Overall eight categories of partnerships from the sampled NPOs emerged from the analysis of the data. These include business partnerships, sector partnerships, community partnerships, government partnerships, expert partnerships, endorsement partnerships, charter partnerships and hybrid partnerships. Using examples from interviews, the sharing of knowledge within each of these partnerships is defined uniquely in terms of directionality (i.e. uni-directional, bi-directional, multi-directional knowledge sharing) and formality (i.e. informal, semi-formal or formal knowledge sharing).Specific practices within these relationships also arise from examples, in particular, the use of social media to support informal and community-driven collaborations. Twitter, as a popular social networking tool, emerges as a preferred medium that supports interorganisational partnerships relevant to NPOs.

Originality/value

This research is valuable in identifying the knowledge management practices unique to NPOs. By examining and discussing specific examples of partnerships encountered among NPOs, this paper contributes original findings about the implications of interorganisational knowledge sharing, as well as the impact of emerging social technologies on same.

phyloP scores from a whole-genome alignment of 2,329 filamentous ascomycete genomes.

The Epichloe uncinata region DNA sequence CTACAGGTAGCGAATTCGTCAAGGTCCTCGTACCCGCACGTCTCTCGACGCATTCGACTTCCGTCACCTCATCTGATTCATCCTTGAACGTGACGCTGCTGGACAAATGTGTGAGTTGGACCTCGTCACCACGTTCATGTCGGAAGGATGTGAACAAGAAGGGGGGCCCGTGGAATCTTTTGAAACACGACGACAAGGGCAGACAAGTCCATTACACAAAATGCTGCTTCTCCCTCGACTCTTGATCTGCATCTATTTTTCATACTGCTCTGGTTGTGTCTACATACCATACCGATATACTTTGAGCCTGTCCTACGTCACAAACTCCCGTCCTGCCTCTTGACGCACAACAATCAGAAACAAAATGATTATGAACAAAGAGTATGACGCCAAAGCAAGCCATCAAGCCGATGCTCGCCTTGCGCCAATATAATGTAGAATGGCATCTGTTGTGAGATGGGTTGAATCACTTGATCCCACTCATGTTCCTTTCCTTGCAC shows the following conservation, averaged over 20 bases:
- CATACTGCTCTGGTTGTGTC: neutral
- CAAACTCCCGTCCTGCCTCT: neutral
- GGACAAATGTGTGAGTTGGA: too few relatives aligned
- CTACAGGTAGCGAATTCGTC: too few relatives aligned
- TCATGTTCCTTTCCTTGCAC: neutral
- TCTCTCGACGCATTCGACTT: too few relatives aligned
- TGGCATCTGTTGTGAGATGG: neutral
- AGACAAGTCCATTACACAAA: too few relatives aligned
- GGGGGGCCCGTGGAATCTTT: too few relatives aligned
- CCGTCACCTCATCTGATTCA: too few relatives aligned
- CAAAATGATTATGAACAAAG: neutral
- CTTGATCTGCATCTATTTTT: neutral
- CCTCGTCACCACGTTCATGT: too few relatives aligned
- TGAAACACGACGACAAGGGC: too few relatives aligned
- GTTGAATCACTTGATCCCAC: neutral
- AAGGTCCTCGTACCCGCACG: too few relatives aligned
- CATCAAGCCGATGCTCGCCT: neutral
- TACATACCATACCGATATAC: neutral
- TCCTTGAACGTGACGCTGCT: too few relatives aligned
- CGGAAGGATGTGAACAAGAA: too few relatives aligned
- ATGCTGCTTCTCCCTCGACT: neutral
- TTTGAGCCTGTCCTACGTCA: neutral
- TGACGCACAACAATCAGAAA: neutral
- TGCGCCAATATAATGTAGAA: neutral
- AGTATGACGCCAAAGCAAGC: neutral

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Article
Publication date: 22 February 2013

Nora Martin

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184

Abstract

Details

Library Management, vol. 34 no. 3
Type: Research Article
ISSN: 0143-5124

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Article
Publication date: 11 December 2019

Manisha Lande, Dinesh Seth and Rakesh L. Shrivastava

One of the major challenges for developing countries is the lack of mechanisms for the evaluation of critical success factors (CSFs) of quality initiatives, which hampers…

Abstract

Purpose

One of the major challenges for developing countries is the lack of mechanisms for the evaluation of critical success factors (CSFs) of quality initiatives, which hampers the journey toward sustainability. Lean Six Sigma (LSS) has been one of the most widely used initiatives supporting quality improvement with wastes reduction and facilitating sustainability. To expedite LSS and its spread, it is important to evaluate key CSFs. Accordingly, the purpose of this paper is to provide an approach for the evaluation of LSS-CSFs for Indian small and medium enterprises (SMEs).

Design/methodology/approach